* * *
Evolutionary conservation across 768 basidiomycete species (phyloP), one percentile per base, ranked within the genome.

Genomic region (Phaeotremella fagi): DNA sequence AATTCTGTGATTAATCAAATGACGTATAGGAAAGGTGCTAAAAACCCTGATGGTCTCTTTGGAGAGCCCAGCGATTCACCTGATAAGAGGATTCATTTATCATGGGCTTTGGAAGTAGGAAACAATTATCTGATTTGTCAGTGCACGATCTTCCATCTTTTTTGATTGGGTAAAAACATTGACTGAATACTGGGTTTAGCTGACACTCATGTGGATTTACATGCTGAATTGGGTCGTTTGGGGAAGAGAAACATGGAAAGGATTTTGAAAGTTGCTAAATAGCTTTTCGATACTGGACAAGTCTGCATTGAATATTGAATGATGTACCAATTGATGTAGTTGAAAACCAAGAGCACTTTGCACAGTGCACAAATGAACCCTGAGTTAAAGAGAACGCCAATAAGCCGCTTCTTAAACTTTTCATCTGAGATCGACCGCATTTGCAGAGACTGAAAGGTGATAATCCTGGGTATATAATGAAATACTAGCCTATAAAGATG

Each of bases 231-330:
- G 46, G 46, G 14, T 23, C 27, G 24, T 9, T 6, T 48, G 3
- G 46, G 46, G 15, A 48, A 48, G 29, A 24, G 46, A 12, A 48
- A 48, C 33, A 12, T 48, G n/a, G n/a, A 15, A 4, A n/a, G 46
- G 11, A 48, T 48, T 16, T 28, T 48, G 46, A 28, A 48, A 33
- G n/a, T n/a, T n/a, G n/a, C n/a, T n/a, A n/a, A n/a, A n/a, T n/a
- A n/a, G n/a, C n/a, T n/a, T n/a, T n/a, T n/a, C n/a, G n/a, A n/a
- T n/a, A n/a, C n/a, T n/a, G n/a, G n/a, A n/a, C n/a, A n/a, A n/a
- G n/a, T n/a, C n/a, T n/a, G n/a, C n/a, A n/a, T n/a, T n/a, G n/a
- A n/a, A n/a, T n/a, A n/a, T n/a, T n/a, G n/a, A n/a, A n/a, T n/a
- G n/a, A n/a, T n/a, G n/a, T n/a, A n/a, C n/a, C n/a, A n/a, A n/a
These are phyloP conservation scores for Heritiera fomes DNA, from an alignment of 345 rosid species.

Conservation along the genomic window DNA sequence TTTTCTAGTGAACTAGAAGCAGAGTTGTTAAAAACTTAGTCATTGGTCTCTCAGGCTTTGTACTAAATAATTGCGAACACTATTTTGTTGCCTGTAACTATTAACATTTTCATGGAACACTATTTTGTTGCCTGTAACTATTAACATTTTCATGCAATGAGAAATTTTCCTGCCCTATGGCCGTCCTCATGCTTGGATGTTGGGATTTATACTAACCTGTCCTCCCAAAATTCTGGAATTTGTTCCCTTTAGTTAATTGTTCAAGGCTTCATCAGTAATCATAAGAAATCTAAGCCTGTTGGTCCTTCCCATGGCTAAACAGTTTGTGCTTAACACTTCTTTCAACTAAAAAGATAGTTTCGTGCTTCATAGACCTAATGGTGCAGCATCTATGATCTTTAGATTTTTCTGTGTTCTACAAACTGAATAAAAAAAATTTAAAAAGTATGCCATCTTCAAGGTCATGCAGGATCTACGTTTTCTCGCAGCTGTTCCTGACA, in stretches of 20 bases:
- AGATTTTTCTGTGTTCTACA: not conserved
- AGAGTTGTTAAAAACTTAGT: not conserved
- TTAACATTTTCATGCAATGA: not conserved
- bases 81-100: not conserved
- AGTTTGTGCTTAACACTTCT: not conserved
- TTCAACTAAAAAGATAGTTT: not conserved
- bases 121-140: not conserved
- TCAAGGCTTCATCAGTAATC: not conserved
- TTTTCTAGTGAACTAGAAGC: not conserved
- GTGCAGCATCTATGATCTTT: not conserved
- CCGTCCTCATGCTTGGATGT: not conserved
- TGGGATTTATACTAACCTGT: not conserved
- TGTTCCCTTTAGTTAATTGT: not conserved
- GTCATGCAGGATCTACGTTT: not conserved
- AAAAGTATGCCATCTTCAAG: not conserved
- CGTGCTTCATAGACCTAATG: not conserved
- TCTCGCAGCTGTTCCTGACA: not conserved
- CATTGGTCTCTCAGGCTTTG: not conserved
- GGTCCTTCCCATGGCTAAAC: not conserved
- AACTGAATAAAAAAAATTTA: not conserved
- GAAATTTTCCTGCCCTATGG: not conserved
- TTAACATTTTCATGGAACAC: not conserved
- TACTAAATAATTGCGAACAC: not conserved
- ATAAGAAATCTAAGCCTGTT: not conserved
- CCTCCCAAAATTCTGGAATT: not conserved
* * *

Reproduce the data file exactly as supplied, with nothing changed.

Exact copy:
Evolutionary conservation across 768 basidiomycete species (phyloP), one percentile per base, ranked within the genome.

Genomic region (Phaeotremella fagi): DNA sequence AATTCTGTGATTAATCAAATGACGTATAGGAAAGGTGCTAAAAACCCTGATGGTCTCTTTGGAGAGCCCAGCGATTCACCTGATAAGAGGATTCATTTATCATGGGCTTTGGAAGTAGGAAACAATTATCTGATTTGTCAGTGCACGATCTTCCATCTTTTTTGATTGGGTAAAAACATTGACTGAATACTGGGTTTAGCTGACACTCATGTGGATTTACATGCTGAATTGGGTCGTTTGGGGAAGAGAAACATGGAAAGGATTTTGAAAGTTGCTAAATAGCTTTTCGATACTGGACAAGTCTGCATTGAATATTGAATGATGTACCAATTGATGTAGTTGAAAACCAAGAGCACTTTGCACAGTGCACAAATGAACCCTGAGTTAAAGAGAACGCCAATAAGCCGCTTCTTAAACTTTTCATCTGAGATCGACCGCATTTGCAGAGACTGAAAGGTGATAATCCTGGGTATATAATGAAATACTAGCCTATAAAGATG

Each of bases 231-330:
- G 46, G 46, G 14, T 23, C 27, G 24, T 9, T 6, T 48, G 3
- G 46, G 46, G 15, A 48, A 48, G 29, A 24, G 46, A 12, A 48
- A 48, C 33, A 12, T 48, G n/a, G n/a, A 15, A 4, A n/a, G 46
- G 11, A 48, T 48, T 16, T 28, T 48, G 46, A 28, A 48, A 33
- G n/a, T n/a, T n/a, G n/a, C n/a, T n/a, A n/a, A n/a, A n/a, T n/a
- A n/a, G n/a, C n/a, T n/a, T n/a, T n/a, T n/a, C n/a, G n/a, A n/a
- T n/a, A n/a, C n/a, T n/a, G n/a, G n/a, A n/a, C n/a, A n/a, A n/a
- G n/a, T n/a, C n/a, T n/a, G n/a, C n/a, A n/a, T n/a, T n/a, G n/a
- A n/a, A n/a, T n/a, A n/a, T n/a, T n/a, G n/a, A n/a, A n/a, T n/a
- G n/a, A n/a, T n/a, G n/a, T n/a, A n/a, C n/a, C n/a, A n/a, A n/a
These are phyloP conservation scores for Heritiera fomes DNA, from an alignment of 345 rosid species.

Conservation along the genomic window DNA sequence TTTTCTAGTGAACTAGAAGCAGAGTTGTTAAAAACTTAGTCATTGGTCTCTCAGGCTTTGTACTAAATAATTGCGAACACTATTTTGTTGCCTGTAACTATTAACATTTTCATGGAACACTATTTTGTTGCCTGTAACTATTAACATTTTCATGCAATGAGAAATTTTCCTGCCCTATGGCCGTCCTCATGCTTGGATGTTGGGATTTATACTAACCTGTCCTCCCAAAATTCTGGAATTTGTTCCCTTTAGTTAATTGTTCAAGGCTTCATCAGTAATCATAAGAAATCTAAGCCTGTTGGTCCTTCCCATGGCTAAACAGTTTGTGCTTAACACTTCTTTCAACTAAAAAGATAGTTTCGTGCTTCATAGACCTAATGGTGCAGCATCTATGATCTTTAGATTTTTCTGTGTTCTACAAACTGAATAAAAAAAATTTAAAAAGTATGCCATCTTCAAGGTCATGCAGGATCTACGTTTTCTCGCAGCTGTTCCTGACA, in stretches of 20 bases:
- AGATTTTTCTGTGTTCTACA: not conserved
- AGAGTTGTTAAAAACTTAGT: not conserved
- TTAACATTTTCATGCAATGA: not conserved
- bases 81-100: not conserved
- AGTTTGTGCTTAACACTTCT: not conserved
- TTCAACTAAAAAGATAGTTT: not conserved
- bases 121-140: not conserved
- TCAAGGCTTCATCAGTAATC: not conserved
- TTTTCTAGTGAACTAGAAGC: not conserved
- GTGCAGCATCTATGATCTTT: not conserved
- CCGTCCTCATGCTTGGATGT: not conserved
- TGGGATTTATACTAACCTGT: not conserved
- TGTTCCCTTTAGTTAATTGT: not conserved
- GTCATGCAGGATCTACGTTT: not conserved
- AAAAGTATGCCATCTTCAAG: not conserved
- CGTGCTTCATAGACCTAATG: not conserved
- TCTCGCAGCTGTTCCTGACA: not conserved
- CATTGGTCTCTCAGGCTTTG: not conserved
- GGTCCTTCCCATGGCTAAAC: not conserved
- AACTGAATAAAAAAAATTTA: not conserved
- GAAATTTTCCTGCCCTATGG: not conserved
- TTAACATTTTCATGGAACAC: not conserved
- TACTAAATAATTGCGAACAC: not conserved
- ATAAGAAATCTAAGCCTGTT: not conserved
- CCTCCCAAAATTCTGGAATT: not conserved